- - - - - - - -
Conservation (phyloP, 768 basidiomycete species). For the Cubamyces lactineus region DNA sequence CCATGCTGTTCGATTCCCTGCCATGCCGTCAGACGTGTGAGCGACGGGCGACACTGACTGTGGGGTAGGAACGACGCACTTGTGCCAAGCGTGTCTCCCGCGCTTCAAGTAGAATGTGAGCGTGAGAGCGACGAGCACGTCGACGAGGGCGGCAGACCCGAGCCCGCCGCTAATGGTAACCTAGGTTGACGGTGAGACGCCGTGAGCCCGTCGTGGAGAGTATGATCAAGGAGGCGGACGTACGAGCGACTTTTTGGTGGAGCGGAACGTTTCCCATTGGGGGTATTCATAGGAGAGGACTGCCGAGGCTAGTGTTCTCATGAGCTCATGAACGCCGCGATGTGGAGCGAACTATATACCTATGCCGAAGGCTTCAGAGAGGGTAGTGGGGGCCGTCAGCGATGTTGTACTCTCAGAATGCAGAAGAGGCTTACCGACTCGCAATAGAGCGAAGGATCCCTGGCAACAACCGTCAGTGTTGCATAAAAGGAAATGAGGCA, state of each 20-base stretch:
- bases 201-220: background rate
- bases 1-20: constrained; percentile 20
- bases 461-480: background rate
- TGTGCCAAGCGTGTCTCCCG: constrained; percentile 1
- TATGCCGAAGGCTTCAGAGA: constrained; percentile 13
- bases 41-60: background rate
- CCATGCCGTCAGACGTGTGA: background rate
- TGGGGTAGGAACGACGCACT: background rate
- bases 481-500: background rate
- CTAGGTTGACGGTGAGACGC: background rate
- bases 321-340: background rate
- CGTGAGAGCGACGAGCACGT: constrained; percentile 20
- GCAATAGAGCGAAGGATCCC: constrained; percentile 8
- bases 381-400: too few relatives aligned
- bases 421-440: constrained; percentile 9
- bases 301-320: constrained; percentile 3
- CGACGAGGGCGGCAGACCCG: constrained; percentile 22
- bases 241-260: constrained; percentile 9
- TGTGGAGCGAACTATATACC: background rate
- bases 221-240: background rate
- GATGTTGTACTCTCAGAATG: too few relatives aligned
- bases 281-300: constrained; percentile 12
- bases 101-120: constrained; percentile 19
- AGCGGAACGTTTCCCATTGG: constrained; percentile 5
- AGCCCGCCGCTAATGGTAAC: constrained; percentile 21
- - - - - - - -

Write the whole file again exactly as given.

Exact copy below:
Conservation (phyloP, 768 basidiomycete species). For the Cubamyces lactineus region DNA sequence CCATGCTGTTCGATTCCCTGCCATGCCGTCAGACGTGTGAGCGACGGGCGACACTGACTGTGGGGTAGGAACGACGCACTTGTGCCAAGCGTGTCTCCCGCGCTTCAAGTAGAATGTGAGCGTGAGAGCGACGAGCACGTCGACGAGGGCGGCAGACCCGAGCCCGCCGCTAATGGTAACCTAGGTTGACGGTGAGACGCCGTGAGCCCGTCGTGGAGAGTATGATCAAGGAGGCGGACGTACGAGCGACTTTTTGGTGGAGCGGAACGTTTCCCATTGGGGGTATTCATAGGAGAGGACTGCCGAGGCTAGTGTTCTCATGAGCTCATGAACGCCGCGATGTGGAGCGAACTATATACCTATGCCGAAGGCTTCAGAGAGGGTAGTGGGGGCCGTCAGCGATGTTGTACTCTCAGAATGCAGAAGAGGCTTACCGACTCGCAATAGAGCGAAGGATCCCTGGCAACAACCGTCAGTGTTGCATAAAAGGAAATGAGGCA, state of each 20-base stretch:
- bases 201-220: background rate
- bases 1-20: constrained; percentile 20
- bases 461-480: background rate
- TGTGCCAAGCGTGTCTCCCG: constrained; percentile 1
- TATGCCGAAGGCTTCAGAGA: constrained; percentile 13
- bases 41-60: background rate
- CCATGCCGTCAGACGTGTGA: background rate
- TGGGGTAGGAACGACGCACT: background rate
- bases 481-500: background rate
- CTAGGTTGACGGTGAGACGC: background rate
- bases 321-340: background rate
- CGTGAGAGCGACGAGCACGT: constrained; percentile 20
- GCAATAGAGCGAAGGATCCC: constrained; percentile 8
- bases 381-400: too few relatives aligned
- bases 421-440: constrained; percentile 9
- bases 301-320: constrained; percentile 3
- CGACGAGGGCGGCAGACCCG: constrained; percentile 22
- bases 241-260: constrained; percentile 9
- TGTGGAGCGAACTATATACC: background rate
- bases 221-240: background rate
- GATGTTGTACTCTCAGAATG: too few relatives aligned
- bases 281-300: constrained; percentile 12
- bases 101-120: constrained; percentile 19
- AGCGGAACGTTTCCCATTGG: constrained; percentile 5
- AGCCCGCCGCTAATGGTAAC: constrained; percentile 21